On September 17, 2019, about 100 miscreants, allegedly from Maram village, armed with guns and automatic rifles, torched at least 10 houses in Makhan village, along National Highway2. Members of the Makhan Peoples Organisation, formed by the residents of Makhan, claim that the suspected rebels belong to the Northern Maram People's Organisation (NMPO), which has a long history of land dispute with the Makhan residents (Identity politics is rampant in Manipur between its different tribes. The registration of the groups formed by these tribes does not exist on paper and hence it is difficult to track them). On September 22, 2019, the NMPO argued that the act was triggered by the intolerable actions of the Makhan people, in addition to the encroachment on their lands. However, they denied locking and burning houses with people inside them. The allegedly provocative acts by the Makhan people began when they stopped paying tenant taxes to the Maram people in 1988, after settling in their lands in the 1970s, according to NMPO President Talu Dominic. This happened after the Makhan people allegedly misinformed the Indian army posted there about taxes being collected by the Maram people. Eventually, the Makhan people began encroaching upon more Maram land. NMPO also claimed that in 2013, Makhan people dismantled a large number of houses in a Maram village called Naojai and on June 23, 2014, attacked the same village with weapons and guns. There were additional claims about the Makhan people dismantling the fence of Maram horticulture land that was donated to the state's horticulture department and constructing a playground and community hall for themselves. The Maram people, hence, demanded that further encroachment by the Makhan people and constructions on the horticulture land be stopped. Provoked by the torching of their houses, the Makhan people residing along NH2 blocked all vehicular movement on the ImphalDimapur road unless the police arrested the culprits within a day. The protest was later lifted after N. Kayisii, minister of tribal and hill areas development, assured to look into the case and deliver justice within 72 hours. Prohibitory orders under Section 144 of the CrPC were imposed to control the situation and maintain peace in the area. According to a local source who wishes to remain anonymous, the matter never went to court but is now settled. The torched houses are being rebuilt by the residents of Makhan.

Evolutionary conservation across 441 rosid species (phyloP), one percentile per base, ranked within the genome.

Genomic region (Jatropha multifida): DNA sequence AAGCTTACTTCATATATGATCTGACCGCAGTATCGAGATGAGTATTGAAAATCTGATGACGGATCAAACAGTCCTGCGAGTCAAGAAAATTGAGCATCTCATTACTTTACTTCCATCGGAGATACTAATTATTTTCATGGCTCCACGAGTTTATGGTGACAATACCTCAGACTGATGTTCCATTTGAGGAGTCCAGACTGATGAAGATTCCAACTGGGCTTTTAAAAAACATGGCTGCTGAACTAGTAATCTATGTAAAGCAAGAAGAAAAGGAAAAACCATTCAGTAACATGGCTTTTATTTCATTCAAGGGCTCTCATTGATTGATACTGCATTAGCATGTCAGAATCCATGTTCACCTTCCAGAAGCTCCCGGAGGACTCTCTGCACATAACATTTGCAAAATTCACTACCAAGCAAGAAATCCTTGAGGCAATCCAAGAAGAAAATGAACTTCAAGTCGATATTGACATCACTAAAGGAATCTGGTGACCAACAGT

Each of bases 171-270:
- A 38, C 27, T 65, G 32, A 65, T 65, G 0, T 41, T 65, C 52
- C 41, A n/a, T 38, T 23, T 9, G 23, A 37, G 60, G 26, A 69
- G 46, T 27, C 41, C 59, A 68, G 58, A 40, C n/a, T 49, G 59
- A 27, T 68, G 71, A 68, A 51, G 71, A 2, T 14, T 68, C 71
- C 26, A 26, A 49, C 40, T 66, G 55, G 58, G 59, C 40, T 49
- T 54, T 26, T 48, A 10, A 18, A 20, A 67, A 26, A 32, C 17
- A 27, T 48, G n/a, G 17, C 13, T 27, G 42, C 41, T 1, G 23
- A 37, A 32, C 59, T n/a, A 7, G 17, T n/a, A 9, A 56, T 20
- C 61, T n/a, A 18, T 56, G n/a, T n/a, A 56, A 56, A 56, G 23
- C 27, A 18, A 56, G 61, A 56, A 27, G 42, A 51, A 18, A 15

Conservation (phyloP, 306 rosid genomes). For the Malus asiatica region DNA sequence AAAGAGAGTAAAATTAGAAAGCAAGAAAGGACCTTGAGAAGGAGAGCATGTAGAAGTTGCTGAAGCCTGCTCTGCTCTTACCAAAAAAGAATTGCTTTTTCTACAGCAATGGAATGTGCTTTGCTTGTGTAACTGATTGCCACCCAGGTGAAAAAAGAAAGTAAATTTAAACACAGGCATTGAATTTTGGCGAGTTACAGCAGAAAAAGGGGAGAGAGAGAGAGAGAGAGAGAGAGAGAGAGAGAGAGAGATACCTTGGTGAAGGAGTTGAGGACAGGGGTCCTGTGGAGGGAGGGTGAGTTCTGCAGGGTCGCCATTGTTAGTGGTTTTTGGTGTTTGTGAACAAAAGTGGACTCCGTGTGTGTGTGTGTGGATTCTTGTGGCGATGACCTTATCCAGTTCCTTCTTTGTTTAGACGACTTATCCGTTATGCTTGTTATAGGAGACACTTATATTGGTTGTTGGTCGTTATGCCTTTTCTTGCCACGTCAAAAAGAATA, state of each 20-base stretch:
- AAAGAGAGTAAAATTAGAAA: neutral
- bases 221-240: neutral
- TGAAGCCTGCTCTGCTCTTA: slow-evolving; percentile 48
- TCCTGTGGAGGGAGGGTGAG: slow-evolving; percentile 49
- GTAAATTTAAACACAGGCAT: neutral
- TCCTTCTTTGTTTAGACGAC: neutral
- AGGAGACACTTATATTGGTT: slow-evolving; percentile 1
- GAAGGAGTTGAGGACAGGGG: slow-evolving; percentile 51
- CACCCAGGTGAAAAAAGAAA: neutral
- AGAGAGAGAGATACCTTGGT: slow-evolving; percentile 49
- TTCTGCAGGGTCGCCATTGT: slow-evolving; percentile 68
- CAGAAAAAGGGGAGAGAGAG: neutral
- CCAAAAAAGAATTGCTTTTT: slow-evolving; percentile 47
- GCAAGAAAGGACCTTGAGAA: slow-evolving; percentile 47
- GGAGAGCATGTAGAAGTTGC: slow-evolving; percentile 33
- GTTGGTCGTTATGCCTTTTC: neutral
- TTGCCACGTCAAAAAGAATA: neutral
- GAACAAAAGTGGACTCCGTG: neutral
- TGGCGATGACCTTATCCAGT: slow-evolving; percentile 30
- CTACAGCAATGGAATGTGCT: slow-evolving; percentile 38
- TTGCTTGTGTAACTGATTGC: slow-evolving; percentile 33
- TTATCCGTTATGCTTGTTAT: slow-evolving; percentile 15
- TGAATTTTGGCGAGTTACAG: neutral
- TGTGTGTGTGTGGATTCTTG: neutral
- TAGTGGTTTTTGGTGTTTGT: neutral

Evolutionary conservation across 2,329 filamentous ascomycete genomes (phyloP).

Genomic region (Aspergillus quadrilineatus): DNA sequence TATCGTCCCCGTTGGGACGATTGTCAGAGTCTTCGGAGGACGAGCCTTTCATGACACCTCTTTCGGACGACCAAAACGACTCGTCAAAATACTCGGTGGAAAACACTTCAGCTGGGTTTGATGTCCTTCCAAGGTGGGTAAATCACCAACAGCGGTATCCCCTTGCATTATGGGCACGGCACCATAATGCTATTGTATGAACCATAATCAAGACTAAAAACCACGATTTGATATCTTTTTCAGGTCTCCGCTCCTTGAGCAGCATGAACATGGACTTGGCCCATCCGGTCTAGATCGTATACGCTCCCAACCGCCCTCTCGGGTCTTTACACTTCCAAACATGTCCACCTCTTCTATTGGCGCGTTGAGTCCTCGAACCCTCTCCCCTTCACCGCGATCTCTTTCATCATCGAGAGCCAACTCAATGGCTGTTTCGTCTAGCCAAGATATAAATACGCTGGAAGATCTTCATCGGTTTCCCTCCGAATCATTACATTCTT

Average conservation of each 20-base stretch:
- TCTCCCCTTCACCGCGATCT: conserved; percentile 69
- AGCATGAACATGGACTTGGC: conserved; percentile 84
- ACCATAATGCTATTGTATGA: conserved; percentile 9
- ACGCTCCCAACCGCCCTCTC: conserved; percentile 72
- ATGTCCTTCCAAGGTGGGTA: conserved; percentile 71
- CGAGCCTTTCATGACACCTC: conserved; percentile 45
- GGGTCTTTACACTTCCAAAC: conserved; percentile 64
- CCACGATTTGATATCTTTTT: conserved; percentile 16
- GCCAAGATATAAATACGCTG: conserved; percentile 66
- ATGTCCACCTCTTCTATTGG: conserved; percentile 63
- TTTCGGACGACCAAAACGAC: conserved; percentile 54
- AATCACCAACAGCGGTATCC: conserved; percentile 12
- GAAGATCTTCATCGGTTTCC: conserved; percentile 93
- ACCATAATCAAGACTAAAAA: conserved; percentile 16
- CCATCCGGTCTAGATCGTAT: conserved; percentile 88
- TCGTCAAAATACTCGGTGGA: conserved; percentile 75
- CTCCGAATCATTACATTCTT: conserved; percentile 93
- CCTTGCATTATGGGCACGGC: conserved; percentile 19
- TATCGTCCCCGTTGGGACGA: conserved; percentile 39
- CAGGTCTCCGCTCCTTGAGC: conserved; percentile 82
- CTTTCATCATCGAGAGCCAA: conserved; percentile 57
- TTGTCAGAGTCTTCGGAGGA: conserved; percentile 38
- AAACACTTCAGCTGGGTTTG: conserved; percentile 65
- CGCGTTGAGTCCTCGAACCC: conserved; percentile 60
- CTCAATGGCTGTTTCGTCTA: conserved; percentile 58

Demand for legal recognition of land rights
Has the Conflict Ended?
When did it end?
Why did the conflict end?
Categories of Legislations Involved in the Conflict
Whether claims/objections were made as per procedure in the relevant statute
What was the claim(s)/objection(s) raised by the community? What was the decision of the concerned government department?
Legal Processes and Loopholes Enabling the Conflict:
Out of Court
Status of Case In Court
Whether any adjudicatory body was approached
Name of the adjudicatory body
Name(s) of the Court(s)
Major Human Rights Violations Related to the Conflict:
Torching of houses
Whether criminal law was used against protestors
Official name of the criminal law. Did the case reach trial?
Reported Details of the Violation:
Eighteen houses were torched and looted by armed rebels.
Date of Violation
September 17, 2019
Location of Violation
Makhan Khuman village
Nature of Protest
Government Departments Involved in the Conflict:
Ministry of Tribal and Hill Areas Development
PSUs Involved in the Conflict:
Did LCW Approach Government Authorities for Comments?
Name, Designation and Comment of the Government Authorities Approached
Corporate Parties Involved in the Conflict:
Did LCW Approach Corporate Parties for Comments?
Name, Designation and Comment of Corporate Authorities Approached
Other Parties Involved in the Conflict: